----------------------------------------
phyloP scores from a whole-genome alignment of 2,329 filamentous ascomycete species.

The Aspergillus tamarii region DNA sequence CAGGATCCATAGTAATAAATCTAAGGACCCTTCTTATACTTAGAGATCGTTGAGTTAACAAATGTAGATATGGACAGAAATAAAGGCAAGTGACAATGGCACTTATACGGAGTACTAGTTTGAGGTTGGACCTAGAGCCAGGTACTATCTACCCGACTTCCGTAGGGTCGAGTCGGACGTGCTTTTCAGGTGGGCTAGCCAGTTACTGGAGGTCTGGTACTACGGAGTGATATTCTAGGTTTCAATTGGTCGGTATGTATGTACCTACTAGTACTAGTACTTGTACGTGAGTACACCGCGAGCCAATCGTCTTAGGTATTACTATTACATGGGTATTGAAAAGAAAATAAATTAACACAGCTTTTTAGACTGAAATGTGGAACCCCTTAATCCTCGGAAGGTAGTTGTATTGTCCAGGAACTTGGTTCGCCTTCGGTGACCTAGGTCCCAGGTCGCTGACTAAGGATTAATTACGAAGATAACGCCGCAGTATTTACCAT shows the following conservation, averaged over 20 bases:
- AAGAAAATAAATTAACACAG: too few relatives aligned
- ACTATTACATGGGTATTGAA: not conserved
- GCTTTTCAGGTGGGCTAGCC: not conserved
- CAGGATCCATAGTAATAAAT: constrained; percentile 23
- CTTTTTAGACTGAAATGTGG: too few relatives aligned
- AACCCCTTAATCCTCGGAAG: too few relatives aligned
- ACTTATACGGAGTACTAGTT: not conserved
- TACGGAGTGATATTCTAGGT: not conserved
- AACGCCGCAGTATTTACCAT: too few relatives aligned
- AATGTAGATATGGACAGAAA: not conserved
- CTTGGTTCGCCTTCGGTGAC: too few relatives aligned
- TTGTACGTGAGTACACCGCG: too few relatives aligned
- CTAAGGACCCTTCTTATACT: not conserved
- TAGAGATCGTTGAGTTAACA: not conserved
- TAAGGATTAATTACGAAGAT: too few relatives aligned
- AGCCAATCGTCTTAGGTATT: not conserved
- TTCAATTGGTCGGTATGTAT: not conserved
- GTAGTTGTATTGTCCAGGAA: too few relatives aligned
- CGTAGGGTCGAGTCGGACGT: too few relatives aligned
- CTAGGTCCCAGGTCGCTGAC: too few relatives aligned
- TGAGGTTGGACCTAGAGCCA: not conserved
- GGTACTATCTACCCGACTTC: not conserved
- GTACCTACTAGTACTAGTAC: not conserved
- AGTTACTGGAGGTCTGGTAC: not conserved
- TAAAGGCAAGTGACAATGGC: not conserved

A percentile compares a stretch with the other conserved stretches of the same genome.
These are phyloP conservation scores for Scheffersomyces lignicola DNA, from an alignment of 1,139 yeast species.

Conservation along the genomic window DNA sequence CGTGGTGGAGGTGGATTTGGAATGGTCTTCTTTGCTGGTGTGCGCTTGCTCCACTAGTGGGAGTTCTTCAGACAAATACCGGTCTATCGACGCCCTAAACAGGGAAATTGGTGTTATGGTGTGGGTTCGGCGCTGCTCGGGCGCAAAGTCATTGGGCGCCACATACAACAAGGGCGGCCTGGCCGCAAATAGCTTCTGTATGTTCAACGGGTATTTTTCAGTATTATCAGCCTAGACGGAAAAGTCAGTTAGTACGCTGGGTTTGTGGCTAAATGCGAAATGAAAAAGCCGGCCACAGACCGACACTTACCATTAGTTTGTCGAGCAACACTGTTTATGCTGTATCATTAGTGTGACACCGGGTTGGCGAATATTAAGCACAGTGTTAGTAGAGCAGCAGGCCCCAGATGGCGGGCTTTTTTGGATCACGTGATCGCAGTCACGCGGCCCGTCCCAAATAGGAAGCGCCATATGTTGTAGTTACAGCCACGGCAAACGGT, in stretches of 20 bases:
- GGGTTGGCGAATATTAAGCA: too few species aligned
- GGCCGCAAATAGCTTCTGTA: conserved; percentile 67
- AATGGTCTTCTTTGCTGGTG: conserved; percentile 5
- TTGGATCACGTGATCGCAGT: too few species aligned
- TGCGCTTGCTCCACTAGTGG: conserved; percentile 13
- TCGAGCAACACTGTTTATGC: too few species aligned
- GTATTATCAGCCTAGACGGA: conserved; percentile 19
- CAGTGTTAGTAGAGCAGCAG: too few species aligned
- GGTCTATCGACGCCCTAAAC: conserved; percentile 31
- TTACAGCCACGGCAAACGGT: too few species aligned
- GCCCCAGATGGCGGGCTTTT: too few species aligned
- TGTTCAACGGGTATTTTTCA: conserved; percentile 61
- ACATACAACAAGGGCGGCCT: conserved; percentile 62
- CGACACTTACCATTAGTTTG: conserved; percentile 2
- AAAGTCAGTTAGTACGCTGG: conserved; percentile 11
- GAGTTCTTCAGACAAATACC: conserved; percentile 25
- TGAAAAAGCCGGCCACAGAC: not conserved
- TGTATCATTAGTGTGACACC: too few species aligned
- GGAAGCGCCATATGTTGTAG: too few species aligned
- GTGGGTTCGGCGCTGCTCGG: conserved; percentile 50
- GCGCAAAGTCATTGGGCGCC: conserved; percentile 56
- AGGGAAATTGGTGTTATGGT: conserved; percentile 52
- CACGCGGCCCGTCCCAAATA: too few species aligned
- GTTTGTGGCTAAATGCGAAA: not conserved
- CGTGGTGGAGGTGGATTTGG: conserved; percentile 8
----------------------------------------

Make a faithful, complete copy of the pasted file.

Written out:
phyloP scores from a whole-genome alignment of 2,329 filamentous ascomycete species.

The Aspergillus tamarii region DNA sequence CAGGATCCATAGTAATAAATCTAAGGACCCTTCTTATACTTAGAGATCGTTGAGTTAACAAATGTAGATATGGACAGAAATAAAGGCAAGTGACAATGGCACTTATACGGAGTACTAGTTTGAGGTTGGACCTAGAGCCAGGTACTATCTACCCGACTTCCGTAGGGTCGAGTCGGACGTGCTTTTCAGGTGGGCTAGCCAGTTACTGGAGGTCTGGTACTACGGAGTGATATTCTAGGTTTCAATTGGTCGGTATGTATGTACCTACTAGTACTAGTACTTGTACGTGAGTACACCGCGAGCCAATCGTCTTAGGTATTACTATTACATGGGTATTGAAAAGAAAATAAATTAACACAGCTTTTTAGACTGAAATGTGGAACCCCTTAATCCTCGGAAGGTAGTTGTATTGTCCAGGAACTTGGTTCGCCTTCGGTGACCTAGGTCCCAGGTCGCTGACTAAGGATTAATTACGAAGATAACGCCGCAGTATTTACCAT shows the following conservation, averaged over 20 bases:
- AAGAAAATAAATTAACACAG: too few relatives aligned
- ACTATTACATGGGTATTGAA: not conserved
- GCTTTTCAGGTGGGCTAGCC: not conserved
- CAGGATCCATAGTAATAAAT: constrained; percentile 23
- CTTTTTAGACTGAAATGTGG: too few relatives aligned
- AACCCCTTAATCCTCGGAAG: too few relatives aligned
- ACTTATACGGAGTACTAGTT: not conserved
- TACGGAGTGATATTCTAGGT: not conserved
- AACGCCGCAGTATTTACCAT: too few relatives aligned
- AATGTAGATATGGACAGAAA: not conserved
- CTTGGTTCGCCTTCGGTGAC: too few relatives aligned
- TTGTACGTGAGTACACCGCG: too few relatives aligned
- CTAAGGACCCTTCTTATACT: not conserved
- TAGAGATCGTTGAGTTAACA: not conserved
- TAAGGATTAATTACGAAGAT: too few relatives aligned
- AGCCAATCGTCTTAGGTATT: not conserved
- TTCAATTGGTCGGTATGTAT: not conserved
- GTAGTTGTATTGTCCAGGAA: too few relatives aligned
- CGTAGGGTCGAGTCGGACGT: too few relatives aligned
- CTAGGTCCCAGGTCGCTGAC: too few relatives aligned
- TGAGGTTGGACCTAGAGCCA: not conserved
- GGTACTATCTACCCGACTTC: not conserved
- GTACCTACTAGTACTAGTAC: not conserved
- AGTTACTGGAGGTCTGGTAC: not conserved
- TAAAGGCAAGTGACAATGGC: not conserved

A percentile compares a stretch with the other conserved stretches of the same genome.
These are phyloP conservation scores for Scheffersomyces lignicola DNA, from an alignment of 1,139 yeast species.

Conservation along the genomic window DNA sequence CGTGGTGGAGGTGGATTTGGAATGGTCTTCTTTGCTGGTGTGCGCTTGCTCCACTAGTGGGAGTTCTTCAGACAAATACCGGTCTATCGACGCCCTAAACAGGGAAATTGGTGTTATGGTGTGGGTTCGGCGCTGCTCGGGCGCAAAGTCATTGGGCGCCACATACAACAAGGGCGGCCTGGCCGCAAATAGCTTCTGTATGTTCAACGGGTATTTTTCAGTATTATCAGCCTAGACGGAAAAGTCAGTTAGTACGCTGGGTTTGTGGCTAAATGCGAAATGAAAAAGCCGGCCACAGACCGACACTTACCATTAGTTTGTCGAGCAACACTGTTTATGCTGTATCATTAGTGTGACACCGGGTTGGCGAATATTAAGCACAGTGTTAGTAGAGCAGCAGGCCCCAGATGGCGGGCTTTTTTGGATCACGTGATCGCAGTCACGCGGCCCGTCCCAAATAGGAAGCGCCATATGTTGTAGTTACAGCCACGGCAAACGGT, in stretches of 20 bases:
- GGGTTGGCGAATATTAAGCA: too few species aligned
- GGCCGCAAATAGCTTCTGTA: conserved; percentile 67
- AATGGTCTTCTTTGCTGGTG: conserved; percentile 5
- TTGGATCACGTGATCGCAGT: too few species aligned
- TGCGCTTGCTCCACTAGTGG: conserved; percentile 13
- TCGAGCAACACTGTTTATGC: too few species aligned
- GTATTATCAGCCTAGACGGA: conserved; percentile 19
- CAGTGTTAGTAGAGCAGCAG: too few species aligned
- GGTCTATCGACGCCCTAAAC: conserved; percentile 31
- TTACAGCCACGGCAAACGGT: too few species aligned
- GCCCCAGATGGCGGGCTTTT: too few species aligned
- TGTTCAACGGGTATTTTTCA: conserved; percentile 61
- ACATACAACAAGGGCGGCCT: conserved; percentile 62
- CGACACTTACCATTAGTTTG: conserved; percentile 2
- AAAGTCAGTTAGTACGCTGG: conserved; percentile 11
- GAGTTCTTCAGACAAATACC: conserved; percentile 25
- TGAAAAAGCCGGCCACAGAC: not conserved
- TGTATCATTAGTGTGACACC: too few species aligned
- GGAAGCGCCATATGTTGTAG: too few species aligned
- GTGGGTTCGGCGCTGCTCGG: conserved; percentile 50
- GCGCAAAGTCATTGGGCGCC: conserved; percentile 56
- AGGGAAATTGGTGTTATGGT: conserved; percentile 52
- CACGCGGCCCGTCCCAAATA: too few species aligned
- GTTTGTGGCTAAATGCGAAA: not conserved
- CGTGGTGGAGGTGGATTTGG: conserved; percentile 8